Stories of race and gender prevailed at this year’s Pulitzer Prizes, with “Ruined,” Lynn Nottage’s harrowing tale of survival set against the backdrop of an African civil war, winning for drama Monday and books about slavery, civil rights and Andrew Jackson also receiving awards.
In a victory for the short story, Elizabeth Strout’s “Olive Kitteridge,” a collection set in Maine and linked by the forthright title character, a math teacher and general scold with an understanding heart. It was the first book of stories to win since 2000 (Jhumpa Lahiri’s “Interpreter of Maladies”).
“I’m thrilled that stories are being recognized, whether they’re linked or not,” said Strout, who added that she is close to finishing a novel, describing it as “one big, long messy story.”that mostly concerns “Ruined,” particularly in its depiction of the resourceful Mama Nadi and the young women who work for her.
“I wanted to tell the story of these women and the war in the Congo and I couldn’t find anything about them in the newspapers or in the library, so I felt I had to get on a plane and go to Africa and find the story myself,” Nottage said in a telephone interview. “I felt there was a complete absence in the media of their narrative. It’s very different now, but when I went in 2004 that was definitely the case.”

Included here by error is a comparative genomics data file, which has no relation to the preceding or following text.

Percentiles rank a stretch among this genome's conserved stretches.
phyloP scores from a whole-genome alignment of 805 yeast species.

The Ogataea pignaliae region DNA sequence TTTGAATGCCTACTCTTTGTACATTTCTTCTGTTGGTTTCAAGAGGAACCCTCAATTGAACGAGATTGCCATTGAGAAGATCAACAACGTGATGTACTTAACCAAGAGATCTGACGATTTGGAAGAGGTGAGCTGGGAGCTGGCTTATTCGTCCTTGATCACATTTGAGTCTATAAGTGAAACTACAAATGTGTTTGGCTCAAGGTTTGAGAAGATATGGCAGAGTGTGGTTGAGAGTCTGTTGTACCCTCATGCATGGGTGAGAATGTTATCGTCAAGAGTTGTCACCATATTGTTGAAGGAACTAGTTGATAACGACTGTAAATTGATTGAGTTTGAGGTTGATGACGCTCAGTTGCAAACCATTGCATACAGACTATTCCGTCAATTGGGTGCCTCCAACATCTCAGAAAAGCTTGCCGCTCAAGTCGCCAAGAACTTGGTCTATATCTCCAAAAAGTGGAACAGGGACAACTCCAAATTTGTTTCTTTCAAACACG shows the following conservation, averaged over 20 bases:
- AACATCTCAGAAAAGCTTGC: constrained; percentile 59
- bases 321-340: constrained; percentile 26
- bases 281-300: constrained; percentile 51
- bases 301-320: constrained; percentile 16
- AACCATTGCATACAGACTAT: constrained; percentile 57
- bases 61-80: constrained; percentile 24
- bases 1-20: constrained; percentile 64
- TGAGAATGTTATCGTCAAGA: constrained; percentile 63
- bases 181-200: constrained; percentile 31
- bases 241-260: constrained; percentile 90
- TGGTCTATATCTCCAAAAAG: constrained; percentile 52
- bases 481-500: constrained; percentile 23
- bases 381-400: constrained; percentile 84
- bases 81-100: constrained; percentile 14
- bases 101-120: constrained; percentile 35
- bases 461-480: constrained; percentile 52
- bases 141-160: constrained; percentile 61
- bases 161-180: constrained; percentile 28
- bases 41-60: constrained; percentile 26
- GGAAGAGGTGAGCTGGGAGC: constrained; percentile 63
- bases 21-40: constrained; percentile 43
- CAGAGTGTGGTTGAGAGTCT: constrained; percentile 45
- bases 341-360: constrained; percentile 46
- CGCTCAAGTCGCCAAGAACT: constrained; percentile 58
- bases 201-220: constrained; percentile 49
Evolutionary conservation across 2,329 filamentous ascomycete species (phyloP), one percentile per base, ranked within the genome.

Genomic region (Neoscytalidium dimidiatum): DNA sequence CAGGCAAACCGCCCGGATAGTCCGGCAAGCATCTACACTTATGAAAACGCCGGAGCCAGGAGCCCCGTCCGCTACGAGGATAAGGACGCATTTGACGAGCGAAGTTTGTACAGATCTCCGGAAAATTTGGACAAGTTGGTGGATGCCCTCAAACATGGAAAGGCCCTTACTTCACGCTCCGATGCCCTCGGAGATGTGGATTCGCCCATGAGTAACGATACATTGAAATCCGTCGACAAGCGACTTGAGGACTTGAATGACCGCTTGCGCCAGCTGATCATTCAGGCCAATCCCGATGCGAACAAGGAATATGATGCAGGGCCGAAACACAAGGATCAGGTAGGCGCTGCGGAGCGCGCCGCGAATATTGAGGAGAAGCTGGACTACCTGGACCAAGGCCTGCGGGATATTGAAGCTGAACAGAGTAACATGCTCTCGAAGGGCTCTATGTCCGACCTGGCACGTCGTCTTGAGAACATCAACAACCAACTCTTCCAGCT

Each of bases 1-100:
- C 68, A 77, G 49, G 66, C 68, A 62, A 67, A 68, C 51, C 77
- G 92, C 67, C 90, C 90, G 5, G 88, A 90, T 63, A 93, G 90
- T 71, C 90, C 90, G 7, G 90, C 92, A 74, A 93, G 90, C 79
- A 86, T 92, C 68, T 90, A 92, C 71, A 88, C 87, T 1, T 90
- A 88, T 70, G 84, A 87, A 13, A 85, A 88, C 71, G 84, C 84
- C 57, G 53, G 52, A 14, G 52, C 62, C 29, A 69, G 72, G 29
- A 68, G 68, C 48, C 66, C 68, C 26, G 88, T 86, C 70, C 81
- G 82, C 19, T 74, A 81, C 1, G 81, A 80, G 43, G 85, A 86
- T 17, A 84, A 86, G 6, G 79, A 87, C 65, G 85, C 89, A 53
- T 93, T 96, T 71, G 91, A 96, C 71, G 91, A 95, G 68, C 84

She said “Ruined” was a difficult play to write because of the nature of the material, “because the characters go through (things) so raw and brutal, it was not easy to spend time with them on a day-to-day basis.”
“I think of Mama Nadi as being the ultimate businesswoman. She’s a survivor,” the 44-year-old playwright said. “She is a negotiator. She uses her wit and her wiles to survive a very difficult conflict.”
The drama currently is on view at off-Broadway’s Manhattan Theatre Club and is a co-production with Chicago’s Goodman Theatre where the play had its world premiere late last year.